In The Hobbit, Bolg was the son of Azog of Moria, succeeding him after his death in the Battle of Azanulbizar (the last battle of the War of the Dwarves and Orcs) in TA 2799 by Dáin who became Dáin Ironfoot. He had resettled in the old refuge of Mount Gundabad after the kingdom of Angmar was abandoned, and apparently ruled Goblins of the Misty Mountains from their capital at Mount Gundabad during the Battle of the Five Armies.
Bolg ruled the northern goblins for about 150 years and led the army of goblins, Wargs, and Bats in the Battle of the Five Armies, in which he took his bodyguards with him. In that battle he was crushed by the mighty Beorn, avenging Thorin Oakenshield who had just been fatally wounded.
The meaning of the name Bolg is uncertain. As discussed in the book The History of The Hobbit, the word bolg is listed as meaning "strong" in the vocabulary list for Mágol, one of the languages constructed by Tolkien. Mágol seems to have been based on Hungarian, and Tolkien seems to have worked on in the years he was writing The Hobbit, or even earlier. The History of The Hobbit also cites bolg as being a word of unknown meaning in the language of the Iverni, a people of early Ireland mentioned in Ptolemy's 2nd century Geography.
Appearances in the Books and FilmsEdit
In the booksEdit
- The Hobbit (first appearance)
In the filmsEdit
The Hobbit film trilogyEdit
In Peter Jackson's The Hobbit film trilogy, Bolg was played by Conan Stevens in The Hobbit: An Unexpected Journey and Lawrence Makoare in the sequel. He is portrayed as a huge, pale, orc clad in armour and bones. Bolg's father Azog has a greatly expanded role in the The Hobbit: An Unexpected Journey, the first film of the trilogy. Bolg has an extended role as well in The Hobbit: The Desolation of Smaug.
Bolg appears extensively in The Hobbit: The Desolation of Smaug. In the new film he bears a strong resemblance to his father, Azog the Defiler, and is shown to be a capable warrior, holding his own against Legolas in hand-to-hand combat.
Bolg is sold as an action figure in a two-pack with Gandalf the Grey. From the size of the figure compared to Gandalf, it appears that Bolg, like his father, is massive for an orc.
Bolg is shown in the film to be, indeed massive for an orc, matching his father in terms of height. His appearance differs from that in The Hobbit: An Unexpected Journey, missing his beard and hair also shown in the promo images and figures. He is shown to be just as, if not more cunning than his father, not only able to identify weak points in the wood elves' defenses for his forces to strike at, but also directing a pair of his orcs to ambush Legolas in their fight, giving him the initial upper hand. He is also the first known character to ever make Legolas bleed.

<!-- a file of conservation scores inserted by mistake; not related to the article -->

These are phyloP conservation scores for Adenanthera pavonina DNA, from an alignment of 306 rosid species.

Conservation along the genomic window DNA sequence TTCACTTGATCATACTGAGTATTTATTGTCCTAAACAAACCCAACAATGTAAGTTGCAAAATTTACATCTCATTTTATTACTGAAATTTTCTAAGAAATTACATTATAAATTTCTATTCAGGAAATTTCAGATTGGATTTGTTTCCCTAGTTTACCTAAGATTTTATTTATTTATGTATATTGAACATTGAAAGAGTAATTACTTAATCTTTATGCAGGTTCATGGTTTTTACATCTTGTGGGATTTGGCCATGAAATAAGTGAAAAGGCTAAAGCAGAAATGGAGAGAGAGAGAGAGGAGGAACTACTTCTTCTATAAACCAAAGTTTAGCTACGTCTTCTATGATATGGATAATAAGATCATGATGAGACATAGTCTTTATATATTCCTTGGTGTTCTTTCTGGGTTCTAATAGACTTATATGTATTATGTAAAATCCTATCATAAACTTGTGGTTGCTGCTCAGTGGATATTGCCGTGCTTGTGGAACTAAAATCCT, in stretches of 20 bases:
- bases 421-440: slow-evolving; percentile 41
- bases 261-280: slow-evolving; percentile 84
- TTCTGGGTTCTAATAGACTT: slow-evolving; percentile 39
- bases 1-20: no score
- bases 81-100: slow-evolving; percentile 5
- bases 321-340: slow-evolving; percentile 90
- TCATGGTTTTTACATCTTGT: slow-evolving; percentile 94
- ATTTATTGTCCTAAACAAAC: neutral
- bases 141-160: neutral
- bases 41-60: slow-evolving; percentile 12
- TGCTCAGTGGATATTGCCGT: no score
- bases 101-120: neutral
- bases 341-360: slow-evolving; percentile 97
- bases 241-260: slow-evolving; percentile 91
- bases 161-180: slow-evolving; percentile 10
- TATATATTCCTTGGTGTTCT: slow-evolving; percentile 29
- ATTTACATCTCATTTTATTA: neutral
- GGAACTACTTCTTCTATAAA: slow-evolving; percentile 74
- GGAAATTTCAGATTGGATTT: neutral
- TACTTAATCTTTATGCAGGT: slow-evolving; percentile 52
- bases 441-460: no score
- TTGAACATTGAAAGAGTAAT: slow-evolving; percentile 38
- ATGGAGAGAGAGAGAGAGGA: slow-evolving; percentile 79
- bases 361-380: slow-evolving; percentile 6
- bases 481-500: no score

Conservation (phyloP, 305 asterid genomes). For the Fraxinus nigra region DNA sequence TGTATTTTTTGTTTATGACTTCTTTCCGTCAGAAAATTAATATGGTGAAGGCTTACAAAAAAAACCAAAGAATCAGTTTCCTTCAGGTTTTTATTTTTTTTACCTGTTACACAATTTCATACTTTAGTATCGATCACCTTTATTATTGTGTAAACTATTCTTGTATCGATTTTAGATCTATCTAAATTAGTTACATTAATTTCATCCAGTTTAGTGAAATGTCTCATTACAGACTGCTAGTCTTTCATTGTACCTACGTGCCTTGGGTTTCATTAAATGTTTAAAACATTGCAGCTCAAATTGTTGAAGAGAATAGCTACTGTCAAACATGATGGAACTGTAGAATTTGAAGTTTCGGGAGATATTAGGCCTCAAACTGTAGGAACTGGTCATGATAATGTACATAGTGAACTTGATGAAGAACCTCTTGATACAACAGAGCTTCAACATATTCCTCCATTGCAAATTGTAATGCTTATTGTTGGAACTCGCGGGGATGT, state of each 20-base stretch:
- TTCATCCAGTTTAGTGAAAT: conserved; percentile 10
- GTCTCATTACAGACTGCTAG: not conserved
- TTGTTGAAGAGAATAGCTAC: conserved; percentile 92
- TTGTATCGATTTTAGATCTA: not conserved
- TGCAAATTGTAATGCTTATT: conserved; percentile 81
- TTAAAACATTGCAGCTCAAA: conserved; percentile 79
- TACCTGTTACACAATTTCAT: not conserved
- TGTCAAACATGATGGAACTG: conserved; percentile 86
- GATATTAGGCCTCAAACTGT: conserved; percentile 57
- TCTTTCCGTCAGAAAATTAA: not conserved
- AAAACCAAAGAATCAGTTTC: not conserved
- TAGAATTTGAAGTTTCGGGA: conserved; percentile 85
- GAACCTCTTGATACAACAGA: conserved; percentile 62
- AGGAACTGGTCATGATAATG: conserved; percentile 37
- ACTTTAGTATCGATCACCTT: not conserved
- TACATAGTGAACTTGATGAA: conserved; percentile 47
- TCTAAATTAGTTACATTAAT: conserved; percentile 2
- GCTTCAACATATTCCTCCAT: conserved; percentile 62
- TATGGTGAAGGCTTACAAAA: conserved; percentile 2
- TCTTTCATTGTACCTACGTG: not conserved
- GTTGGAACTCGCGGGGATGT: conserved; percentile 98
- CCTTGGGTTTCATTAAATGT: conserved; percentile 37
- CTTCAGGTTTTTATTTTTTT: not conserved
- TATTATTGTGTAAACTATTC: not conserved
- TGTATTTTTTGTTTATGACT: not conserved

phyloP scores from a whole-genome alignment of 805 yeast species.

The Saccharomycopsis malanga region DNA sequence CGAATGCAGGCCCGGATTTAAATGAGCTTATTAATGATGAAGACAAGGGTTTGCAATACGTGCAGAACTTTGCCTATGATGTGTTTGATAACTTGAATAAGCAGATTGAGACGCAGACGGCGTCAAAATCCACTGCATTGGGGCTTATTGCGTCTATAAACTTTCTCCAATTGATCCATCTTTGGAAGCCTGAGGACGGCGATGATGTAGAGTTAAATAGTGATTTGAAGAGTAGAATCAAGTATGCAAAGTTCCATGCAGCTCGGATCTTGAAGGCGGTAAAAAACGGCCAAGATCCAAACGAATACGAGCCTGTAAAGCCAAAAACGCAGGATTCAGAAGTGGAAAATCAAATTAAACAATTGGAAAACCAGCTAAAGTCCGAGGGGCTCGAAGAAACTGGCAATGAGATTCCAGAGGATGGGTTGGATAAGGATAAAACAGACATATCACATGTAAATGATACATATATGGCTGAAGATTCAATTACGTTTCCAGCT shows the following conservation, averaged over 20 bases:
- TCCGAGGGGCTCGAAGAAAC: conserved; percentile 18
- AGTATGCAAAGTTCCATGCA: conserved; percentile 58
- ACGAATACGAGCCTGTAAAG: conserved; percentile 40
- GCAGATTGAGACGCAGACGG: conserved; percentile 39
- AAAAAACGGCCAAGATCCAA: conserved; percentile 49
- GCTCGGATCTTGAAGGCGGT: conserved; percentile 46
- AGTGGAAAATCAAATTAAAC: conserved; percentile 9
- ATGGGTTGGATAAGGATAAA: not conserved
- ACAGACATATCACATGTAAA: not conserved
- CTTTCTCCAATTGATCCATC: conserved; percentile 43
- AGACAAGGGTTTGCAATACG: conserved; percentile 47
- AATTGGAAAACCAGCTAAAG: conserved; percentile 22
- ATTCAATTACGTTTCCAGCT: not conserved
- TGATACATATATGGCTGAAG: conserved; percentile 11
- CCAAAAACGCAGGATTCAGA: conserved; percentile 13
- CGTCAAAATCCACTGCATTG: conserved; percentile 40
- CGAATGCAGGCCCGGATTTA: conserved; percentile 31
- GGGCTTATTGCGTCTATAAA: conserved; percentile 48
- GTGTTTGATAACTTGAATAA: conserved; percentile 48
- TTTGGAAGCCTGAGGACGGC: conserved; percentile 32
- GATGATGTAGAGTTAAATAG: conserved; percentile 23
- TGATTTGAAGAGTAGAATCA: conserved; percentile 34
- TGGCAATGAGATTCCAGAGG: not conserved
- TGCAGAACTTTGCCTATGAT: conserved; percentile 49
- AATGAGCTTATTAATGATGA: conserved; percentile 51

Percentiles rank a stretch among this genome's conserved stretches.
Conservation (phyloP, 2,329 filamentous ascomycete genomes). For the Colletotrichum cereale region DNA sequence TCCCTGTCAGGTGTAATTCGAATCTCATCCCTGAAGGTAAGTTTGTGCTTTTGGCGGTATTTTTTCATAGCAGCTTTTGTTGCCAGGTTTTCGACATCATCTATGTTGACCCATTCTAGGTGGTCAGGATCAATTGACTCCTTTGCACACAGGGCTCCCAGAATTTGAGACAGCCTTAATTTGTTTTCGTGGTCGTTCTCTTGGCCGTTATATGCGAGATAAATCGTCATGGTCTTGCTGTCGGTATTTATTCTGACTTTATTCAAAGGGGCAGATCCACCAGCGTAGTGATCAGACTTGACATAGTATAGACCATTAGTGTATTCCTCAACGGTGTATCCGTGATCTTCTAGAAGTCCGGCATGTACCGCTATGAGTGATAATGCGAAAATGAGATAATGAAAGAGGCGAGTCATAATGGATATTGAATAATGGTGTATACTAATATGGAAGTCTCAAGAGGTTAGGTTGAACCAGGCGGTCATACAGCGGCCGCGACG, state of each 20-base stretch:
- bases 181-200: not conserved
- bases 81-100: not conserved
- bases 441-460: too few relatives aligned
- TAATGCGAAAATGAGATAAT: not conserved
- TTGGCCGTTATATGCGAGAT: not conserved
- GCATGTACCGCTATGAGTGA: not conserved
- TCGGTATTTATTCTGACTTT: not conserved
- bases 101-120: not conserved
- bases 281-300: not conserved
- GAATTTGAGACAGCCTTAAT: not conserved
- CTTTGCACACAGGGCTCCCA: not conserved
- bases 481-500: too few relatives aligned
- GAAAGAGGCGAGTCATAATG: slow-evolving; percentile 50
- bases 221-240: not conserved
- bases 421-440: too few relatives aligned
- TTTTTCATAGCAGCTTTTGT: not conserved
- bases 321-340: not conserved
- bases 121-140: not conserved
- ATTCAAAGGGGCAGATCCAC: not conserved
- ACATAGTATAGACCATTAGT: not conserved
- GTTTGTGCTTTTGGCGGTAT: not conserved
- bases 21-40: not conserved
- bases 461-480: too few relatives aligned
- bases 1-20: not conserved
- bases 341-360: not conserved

Hardly any different from Azog, Bolg is a murderous, callous, idealistic, merciless and cruel warrior. He is extremely sadistic, showing no qualms about massacring the Men of the Laketown. He is also psychopathic and remorseless, shown by how he pitilessly orders the attack on Laketown. But he is highly intelligent, an excellent leader and tactician. Bolg is enigmatic and powerful, possessing immense strength of will and superb tactical ability. He shows himself to be just as pitiless as his warrior father and is almost unimaginably determined and ferocious. Despite this, he has a strong relationship with Azog as Bolg displays fierce loyalty to his father.
Bolg is a skillful leader, possibly Azog's second-in-command of the Gundabad Orc pack. He is a fantastically skillful hand-to-hand combatant and swordsman, showing excellent skill during his climatic fight against Legolas. His fighting style, unlike Azog's prefered Warg-riding style that emphasized blows with heavy momentum, is emphasized with lightning speed and agility, as well as grapple-attacks and using the enviroment against his opponent. His skill as a fighter is later shown by how he is put in charge of the Orc packs whilst Azog stays to fight Gandalf. He is also a highly skilled Warg-rider.
- ↑ The Hobbit: The Clouds Burst
- ↑ The History of The Hobbit is a two-volume work containing Tolkien’s unpublished drafts of the novel, accompanied by commentary written by John D. Rateliff.